At the outset, credit rating estimates the credit worthiness of either an individual, corporation, or even a country. The credit rating is usually a company, referred to as a credit rating agency which assigns the credit ratings for the issuers, which is a legal entity that develops, registers and sells securities for the purpose of financing its operations.
This legal entity, as mentioned earlier can be an individual, corporation or a country which issues debt securities such as bonds in order to raise money.
1916: First credit ratings on corporate bonds and sovereign debt
Credit rating plays an important role as it estimates if the subject (individual, corporation or a country) has the potential to pay back the loan. This can be a critical factor especially from a lender or investor’s perspective. As obvious, a poor credit rating indicates a high risk of the subject defaulting on the loan and vice versa. Credit ratings play an important role in setting the interest rates on the loan or money that is required to be raised.
A sovereign credit ratings is the credit ratings of a sovereign enterprise, i. e. a new national government. The sovereign credit rating indicates the level of risk of the investing environment of a country and can be utilized by investors aiming to invest abroad. The sovereign credit rating also considers the political risk factor as well. Whenever a new business or federal government issuer engages a credit rating agency to supply a credit score on a future debt concern, the company generally assigns the rating towards the issuer, called a good Issuer Credit score (ICR), which displays an entity’s general capacity to satisfy its obligations prior to their conditions. The company then assigns ratings towards the issuer’s particular debt investments.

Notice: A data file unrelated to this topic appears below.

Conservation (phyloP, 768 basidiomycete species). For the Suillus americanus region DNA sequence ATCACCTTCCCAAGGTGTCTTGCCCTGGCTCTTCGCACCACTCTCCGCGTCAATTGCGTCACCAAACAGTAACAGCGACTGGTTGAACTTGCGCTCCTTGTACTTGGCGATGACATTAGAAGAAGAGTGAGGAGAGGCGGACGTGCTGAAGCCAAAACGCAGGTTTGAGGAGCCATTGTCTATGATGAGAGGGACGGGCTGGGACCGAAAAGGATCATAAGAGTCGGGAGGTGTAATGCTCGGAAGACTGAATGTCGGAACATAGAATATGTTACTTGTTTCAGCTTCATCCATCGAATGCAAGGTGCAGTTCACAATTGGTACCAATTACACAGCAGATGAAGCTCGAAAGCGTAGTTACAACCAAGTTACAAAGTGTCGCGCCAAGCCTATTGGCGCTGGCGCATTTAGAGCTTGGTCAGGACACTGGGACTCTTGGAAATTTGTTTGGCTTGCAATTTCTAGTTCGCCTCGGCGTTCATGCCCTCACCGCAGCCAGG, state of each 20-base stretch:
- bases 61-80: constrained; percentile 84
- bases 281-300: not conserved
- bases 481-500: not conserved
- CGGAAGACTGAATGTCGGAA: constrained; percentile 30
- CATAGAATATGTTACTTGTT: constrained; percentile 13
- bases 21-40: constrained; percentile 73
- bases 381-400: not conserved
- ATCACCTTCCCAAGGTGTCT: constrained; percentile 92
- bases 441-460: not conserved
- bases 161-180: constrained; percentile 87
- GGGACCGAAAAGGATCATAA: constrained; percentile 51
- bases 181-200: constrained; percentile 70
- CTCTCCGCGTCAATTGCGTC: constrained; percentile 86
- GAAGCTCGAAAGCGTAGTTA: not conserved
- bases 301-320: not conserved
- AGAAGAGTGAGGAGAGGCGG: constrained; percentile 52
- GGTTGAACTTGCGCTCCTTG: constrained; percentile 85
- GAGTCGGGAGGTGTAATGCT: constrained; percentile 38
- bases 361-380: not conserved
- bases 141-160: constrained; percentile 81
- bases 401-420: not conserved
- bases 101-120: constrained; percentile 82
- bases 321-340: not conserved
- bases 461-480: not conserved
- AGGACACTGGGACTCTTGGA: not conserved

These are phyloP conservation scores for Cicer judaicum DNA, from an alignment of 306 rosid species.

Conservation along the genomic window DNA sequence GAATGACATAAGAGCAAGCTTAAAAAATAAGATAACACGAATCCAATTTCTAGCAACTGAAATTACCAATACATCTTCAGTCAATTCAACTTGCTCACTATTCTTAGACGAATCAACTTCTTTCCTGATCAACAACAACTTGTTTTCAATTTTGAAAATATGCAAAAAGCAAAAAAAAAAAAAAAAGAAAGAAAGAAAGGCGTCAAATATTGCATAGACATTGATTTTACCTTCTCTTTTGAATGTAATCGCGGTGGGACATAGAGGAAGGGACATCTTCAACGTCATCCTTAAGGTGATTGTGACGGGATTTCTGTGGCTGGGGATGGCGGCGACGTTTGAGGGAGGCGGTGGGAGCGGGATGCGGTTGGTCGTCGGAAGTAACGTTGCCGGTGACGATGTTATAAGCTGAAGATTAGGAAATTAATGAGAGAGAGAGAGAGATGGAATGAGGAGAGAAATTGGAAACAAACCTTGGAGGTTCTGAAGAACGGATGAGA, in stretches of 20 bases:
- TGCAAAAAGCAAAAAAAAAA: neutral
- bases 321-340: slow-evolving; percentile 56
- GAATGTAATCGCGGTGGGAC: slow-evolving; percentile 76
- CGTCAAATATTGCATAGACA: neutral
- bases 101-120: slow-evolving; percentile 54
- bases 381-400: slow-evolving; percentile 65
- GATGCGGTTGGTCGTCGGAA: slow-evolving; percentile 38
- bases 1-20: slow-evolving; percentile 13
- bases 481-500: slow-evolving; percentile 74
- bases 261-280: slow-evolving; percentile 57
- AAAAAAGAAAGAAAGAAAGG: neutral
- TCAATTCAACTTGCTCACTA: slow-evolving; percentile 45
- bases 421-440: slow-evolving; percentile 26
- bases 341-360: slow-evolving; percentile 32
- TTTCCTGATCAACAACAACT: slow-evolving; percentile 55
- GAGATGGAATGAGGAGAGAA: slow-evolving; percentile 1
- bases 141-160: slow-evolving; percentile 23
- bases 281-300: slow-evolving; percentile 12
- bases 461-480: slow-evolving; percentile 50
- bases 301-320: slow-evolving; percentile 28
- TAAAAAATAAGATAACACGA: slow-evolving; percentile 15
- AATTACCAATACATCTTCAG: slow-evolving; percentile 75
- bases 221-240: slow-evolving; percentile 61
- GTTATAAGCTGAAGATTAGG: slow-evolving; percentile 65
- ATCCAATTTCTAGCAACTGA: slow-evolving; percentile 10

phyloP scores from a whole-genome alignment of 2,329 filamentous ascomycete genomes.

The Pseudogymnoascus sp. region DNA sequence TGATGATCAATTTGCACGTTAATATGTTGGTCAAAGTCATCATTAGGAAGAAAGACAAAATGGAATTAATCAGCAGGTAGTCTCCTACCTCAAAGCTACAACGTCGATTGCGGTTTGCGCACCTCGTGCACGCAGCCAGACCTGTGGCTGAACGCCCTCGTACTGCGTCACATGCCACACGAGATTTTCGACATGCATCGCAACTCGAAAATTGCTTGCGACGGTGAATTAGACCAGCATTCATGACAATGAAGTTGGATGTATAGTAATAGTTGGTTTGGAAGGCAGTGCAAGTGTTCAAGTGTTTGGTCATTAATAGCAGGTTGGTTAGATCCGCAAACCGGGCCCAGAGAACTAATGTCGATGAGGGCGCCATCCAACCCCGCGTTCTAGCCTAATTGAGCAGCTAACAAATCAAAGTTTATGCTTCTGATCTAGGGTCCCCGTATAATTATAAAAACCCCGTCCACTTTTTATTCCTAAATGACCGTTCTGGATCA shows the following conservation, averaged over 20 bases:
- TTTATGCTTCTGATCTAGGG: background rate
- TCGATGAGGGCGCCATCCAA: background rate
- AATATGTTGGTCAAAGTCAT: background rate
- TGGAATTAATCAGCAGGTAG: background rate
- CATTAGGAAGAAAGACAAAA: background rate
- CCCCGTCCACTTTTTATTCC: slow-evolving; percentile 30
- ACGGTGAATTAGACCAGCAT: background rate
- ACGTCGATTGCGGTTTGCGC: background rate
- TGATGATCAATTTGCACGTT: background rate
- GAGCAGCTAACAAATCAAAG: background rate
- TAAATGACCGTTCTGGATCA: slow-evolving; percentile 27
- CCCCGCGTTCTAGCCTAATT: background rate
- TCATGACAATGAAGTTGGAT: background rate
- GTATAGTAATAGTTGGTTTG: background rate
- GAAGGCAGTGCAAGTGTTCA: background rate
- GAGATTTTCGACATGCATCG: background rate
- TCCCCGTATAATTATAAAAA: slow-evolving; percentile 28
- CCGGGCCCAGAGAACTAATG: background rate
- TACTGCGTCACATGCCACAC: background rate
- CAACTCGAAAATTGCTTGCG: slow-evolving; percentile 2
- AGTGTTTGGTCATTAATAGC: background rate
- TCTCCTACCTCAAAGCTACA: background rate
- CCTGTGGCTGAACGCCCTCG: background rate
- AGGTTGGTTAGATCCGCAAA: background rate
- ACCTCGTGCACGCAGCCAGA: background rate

Factors that influence credit ratings or a credit score
Credit rating score is drawn upon the information from the subject’s credit report. While there are many various factors that play a role in the credit rating score, what’s important to notice is that the factors that impact one subject’s credit rating score can be entirely different to the factors that impact another subject’s credit rating score. This is due to the differences in the individual subject’s credit reports.
Credit rating does not provide guidance on other aspects that are essential for investment decisions, aspects such as market liquidity or price volatility are ignored. This is why, for example, from a country’s perspective, bonds with the same rating may have different market prices.
Credit rating agencies
Of the many credit rating agencies, the ones that matter on a global scalre are:
Description Moody's S&P Fitch
Maximum Safety Aaa AAA AAA
High Grade Aa1 AA+ AA+
High Grade Aa2 AA AA
High Grade Aa3 AA- AA-
Higher medium grade A1 A+ A+
Higher medium grade A2 A A
Higher medium grade A3 A- A-
Lower medium grade Baa1 BBB+ BBB+
Lower medium grade Baa2 BBB BBB
Lower medium grade Baa3 BBB- BBB-
Speculative Ba1 BB+ BB+
Speculative Ba2 BB BB
Speculative Ba3 BB- BB-
Highly Speculative B1 B+
Highly Speculative B2 B B
Highly Speculative B3 B-
Substiantially risky CCC+ CCC+
Substiantially risky Caa CCC CCC
Substiantially risky Ca CC CC
May be in default C C C
Extremely Speculative C C C
Role of credit ratings on countries
Countries can issue government bonds denoted in the country’s currency in order to raise capital. Bonds can also be issued in foreign currency, referred to as soverign bonds. Bonds are debt investments whereby an investor loans a certain amount of money, for a certain period of time, with an interest rate, to a country. Bonds are often referred to as risk free due to the fact that they are government owned and hence, governments can at any time raise taxes or create extra currency in order to redeem their bonds upon maturity. However, as we have seen recently, the issue of Greece counters this statement.